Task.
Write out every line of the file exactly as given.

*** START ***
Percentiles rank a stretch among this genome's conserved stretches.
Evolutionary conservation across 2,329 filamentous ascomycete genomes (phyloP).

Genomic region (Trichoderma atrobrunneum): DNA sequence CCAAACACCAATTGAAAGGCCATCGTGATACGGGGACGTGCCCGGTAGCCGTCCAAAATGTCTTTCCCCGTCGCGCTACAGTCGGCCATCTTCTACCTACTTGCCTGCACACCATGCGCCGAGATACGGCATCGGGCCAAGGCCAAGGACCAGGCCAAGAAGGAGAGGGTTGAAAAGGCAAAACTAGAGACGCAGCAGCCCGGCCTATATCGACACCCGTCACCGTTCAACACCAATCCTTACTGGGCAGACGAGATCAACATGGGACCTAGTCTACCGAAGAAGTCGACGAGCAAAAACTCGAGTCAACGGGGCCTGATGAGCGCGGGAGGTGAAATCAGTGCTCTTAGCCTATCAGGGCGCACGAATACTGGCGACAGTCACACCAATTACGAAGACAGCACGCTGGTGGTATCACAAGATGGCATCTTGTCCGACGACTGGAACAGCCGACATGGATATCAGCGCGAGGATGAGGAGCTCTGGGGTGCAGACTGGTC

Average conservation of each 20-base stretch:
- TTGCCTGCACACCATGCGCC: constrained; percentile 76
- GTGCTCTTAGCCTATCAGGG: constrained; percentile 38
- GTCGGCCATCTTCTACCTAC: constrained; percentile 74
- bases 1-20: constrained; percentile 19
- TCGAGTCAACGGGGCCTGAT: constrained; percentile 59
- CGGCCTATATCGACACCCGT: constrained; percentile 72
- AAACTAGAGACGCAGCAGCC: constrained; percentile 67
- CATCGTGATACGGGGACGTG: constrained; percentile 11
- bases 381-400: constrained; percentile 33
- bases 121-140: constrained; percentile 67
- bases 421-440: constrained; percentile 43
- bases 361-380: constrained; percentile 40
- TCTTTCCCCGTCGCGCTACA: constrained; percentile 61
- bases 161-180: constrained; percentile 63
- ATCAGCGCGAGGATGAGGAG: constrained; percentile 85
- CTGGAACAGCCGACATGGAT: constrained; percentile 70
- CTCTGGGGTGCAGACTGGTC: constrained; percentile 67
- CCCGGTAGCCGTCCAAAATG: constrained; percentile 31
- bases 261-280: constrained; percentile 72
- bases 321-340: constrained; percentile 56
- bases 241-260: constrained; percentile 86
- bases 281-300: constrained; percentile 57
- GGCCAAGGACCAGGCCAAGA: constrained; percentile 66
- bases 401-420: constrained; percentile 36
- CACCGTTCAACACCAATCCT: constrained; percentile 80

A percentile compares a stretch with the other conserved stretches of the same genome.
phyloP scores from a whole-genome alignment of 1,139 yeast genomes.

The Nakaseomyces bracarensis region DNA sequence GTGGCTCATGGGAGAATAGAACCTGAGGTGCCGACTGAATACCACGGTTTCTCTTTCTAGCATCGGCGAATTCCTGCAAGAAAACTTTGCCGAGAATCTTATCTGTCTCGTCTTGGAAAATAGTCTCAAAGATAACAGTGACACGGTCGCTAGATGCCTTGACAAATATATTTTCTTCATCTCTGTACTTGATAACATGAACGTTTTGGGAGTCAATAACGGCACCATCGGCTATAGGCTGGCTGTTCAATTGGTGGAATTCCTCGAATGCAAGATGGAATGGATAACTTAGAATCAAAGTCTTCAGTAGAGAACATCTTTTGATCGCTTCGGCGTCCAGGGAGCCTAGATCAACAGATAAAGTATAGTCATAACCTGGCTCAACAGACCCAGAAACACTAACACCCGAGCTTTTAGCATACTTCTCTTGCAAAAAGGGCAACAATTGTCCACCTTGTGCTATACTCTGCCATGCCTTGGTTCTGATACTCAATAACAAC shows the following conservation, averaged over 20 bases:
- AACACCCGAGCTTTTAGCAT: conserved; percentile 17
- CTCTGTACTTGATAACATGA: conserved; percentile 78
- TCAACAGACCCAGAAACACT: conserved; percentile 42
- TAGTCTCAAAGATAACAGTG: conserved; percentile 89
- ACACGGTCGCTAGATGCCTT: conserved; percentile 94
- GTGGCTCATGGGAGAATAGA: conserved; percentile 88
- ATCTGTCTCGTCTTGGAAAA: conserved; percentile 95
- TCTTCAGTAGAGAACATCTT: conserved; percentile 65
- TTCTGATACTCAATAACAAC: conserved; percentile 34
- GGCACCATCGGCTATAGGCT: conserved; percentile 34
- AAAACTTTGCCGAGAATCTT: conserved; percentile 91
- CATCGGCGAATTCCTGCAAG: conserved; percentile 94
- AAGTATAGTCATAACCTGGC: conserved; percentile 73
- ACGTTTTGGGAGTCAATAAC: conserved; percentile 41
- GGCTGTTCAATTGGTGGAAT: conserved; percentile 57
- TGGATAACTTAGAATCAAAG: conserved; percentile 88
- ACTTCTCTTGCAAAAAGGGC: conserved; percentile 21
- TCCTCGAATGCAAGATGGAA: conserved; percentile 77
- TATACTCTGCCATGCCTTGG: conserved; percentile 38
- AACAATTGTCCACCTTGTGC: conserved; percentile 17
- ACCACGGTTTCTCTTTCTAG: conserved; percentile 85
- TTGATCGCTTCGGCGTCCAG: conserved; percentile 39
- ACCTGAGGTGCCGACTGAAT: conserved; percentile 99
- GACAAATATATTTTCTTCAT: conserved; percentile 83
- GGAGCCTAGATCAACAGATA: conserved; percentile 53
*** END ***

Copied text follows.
Percentiles rank a stretch among this genome's conserved stretches.
Evolutionary conservation across 2,329 filamentous ascomycete genomes (phyloP).

Genomic region (Trichoderma atrobrunneum): DNA sequence CCAAACACCAATTGAAAGGCCATCGTGATACGGGGACGTGCCCGGTAGCCGTCCAAAATGTCTTTCCCCGTCGCGCTACAGTCGGCCATCTTCTACCTACTTGCCTGCACACCATGCGCCGAGATACGGCATCGGGCCAAGGCCAAGGACCAGGCCAAGAAGGAGAGGGTTGAAAAGGCAAAACTAGAGACGCAGCAGCCCGGCCTATATCGACACCCGTCACCGTTCAACACCAATCCTTACTGGGCAGACGAGATCAACATGGGACCTAGTCTACCGAAGAAGTCGACGAGCAAAAACTCGAGTCAACGGGGCCTGATGAGCGCGGGAGGTGAAATCAGTGCTCTTAGCCTATCAGGGCGCACGAATACTGGCGACAGTCACACCAATTACGAAGACAGCACGCTGGTGGTATCACAAGATGGCATCTTGTCCGACGACTGGAACAGCCGACATGGATATCAGCGCGAGGATGAGGAGCTCTGGGGTGCAGACTGGTC

Average conservation of each 20-base stretch:
- TTGCCTGCACACCATGCGCC: constrained; percentile 76
- GTGCTCTTAGCCTATCAGGG: constrained; percentile 38
- GTCGGCCATCTTCTACCTAC: constrained; percentile 74
- bases 1-20: constrained; percentile 19
- TCGAGTCAACGGGGCCTGAT: constrained; percentile 59
- CGGCCTATATCGACACCCGT: constrained; percentile 72
- AAACTAGAGACGCAGCAGCC: constrained; percentile 67
- CATCGTGATACGGGGACGTG: constrained; percentile 11
- bases 381-400: constrained; percentile 33
- bases 121-140: constrained; percentile 67
- bases 421-440: constrained; percentile 43
- bases 361-380: constrained; percentile 40
- TCTTTCCCCGTCGCGCTACA: constrained; percentile 61
- bases 161-180: constrained; percentile 63
- ATCAGCGCGAGGATGAGGAG: constrained; percentile 85
- CTGGAACAGCCGACATGGAT: constrained; percentile 70
- CTCTGGGGTGCAGACTGGTC: constrained; percentile 67
- CCCGGTAGCCGTCCAAAATG: constrained; percentile 31
- bases 261-280: constrained; percentile 72
- bases 321-340: constrained; percentile 56
- bases 241-260: constrained; percentile 86
- bases 281-300: constrained; percentile 57
- GGCCAAGGACCAGGCCAAGA: constrained; percentile 66
- bases 401-420: constrained; percentile 36
- CACCGTTCAACACCAATCCT: constrained; percentile 80

A percentile compares a stretch with the other conserved stretches of the same genome.
phyloP scores from a whole-genome alignment of 1,139 yeast genomes.

The Nakaseomyces bracarensis region DNA sequence GTGGCTCATGGGAGAATAGAACCTGAGGTGCCGACTGAATACCACGGTTTCTCTTTCTAGCATCGGCGAATTCCTGCAAGAAAACTTTGCCGAGAATCTTATCTGTCTCGTCTTGGAAAATAGTCTCAAAGATAACAGTGACACGGTCGCTAGATGCCTTGACAAATATATTTTCTTCATCTCTGTACTTGATAACATGAACGTTTTGGGAGTCAATAACGGCACCATCGGCTATAGGCTGGCTGTTCAATTGGTGGAATTCCTCGAATGCAAGATGGAATGGATAACTTAGAATCAAAGTCTTCAGTAGAGAACATCTTTTGATCGCTTCGGCGTCCAGGGAGCCTAGATCAACAGATAAAGTATAGTCATAACCTGGCTCAACAGACCCAGAAACACTAACACCCGAGCTTTTAGCATACTTCTCTTGCAAAAAGGGCAACAATTGTCCACCTTGTGCTATACTCTGCCATGCCTTGGTTCTGATACTCAATAACAAC shows the following conservation, averaged over 20 bases:
- AACACCCGAGCTTTTAGCAT: conserved; percentile 17
- CTCTGTACTTGATAACATGA: conserved; percentile 78
- TCAACAGACCCAGAAACACT: conserved; percentile 42
- TAGTCTCAAAGATAACAGTG: conserved; percentile 89
- ACACGGTCGCTAGATGCCTT: conserved; percentile 94
- GTGGCTCATGGGAGAATAGA: conserved; percentile 88
- ATCTGTCTCGTCTTGGAAAA: conserved; percentile 95
- TCTTCAGTAGAGAACATCTT: conserved; percentile 65
- TTCTGATACTCAATAACAAC: conserved; percentile 34
- GGCACCATCGGCTATAGGCT: conserved; percentile 34
- AAAACTTTGCCGAGAATCTT: conserved; percentile 91
- CATCGGCGAATTCCTGCAAG: conserved; percentile 94
- AAGTATAGTCATAACCTGGC: conserved; percentile 73
- ACGTTTTGGGAGTCAATAAC: conserved; percentile 41
- GGCTGTTCAATTGGTGGAAT: conserved; percentile 57
- TGGATAACTTAGAATCAAAG: conserved; percentile 88
- ACTTCTCTTGCAAAAAGGGC: conserved; percentile 21
- TCCTCGAATGCAAGATGGAA: conserved; percentile 77
- TATACTCTGCCATGCCTTGG: conserved; percentile 38
- AACAATTGTCCACCTTGTGC: conserved; percentile 17
- ACCACGGTTTCTCTTTCTAG: conserved; percentile 85
- TTGATCGCTTCGGCGTCCAG: conserved; percentile 39
- ACCTGAGGTGCCGACTGAAT: conserved; percentile 99
- GACAAATATATTTTCTTCAT: conserved; percentile 83
- GGAGCCTAGATCAACAGATA: conserved; percentile 53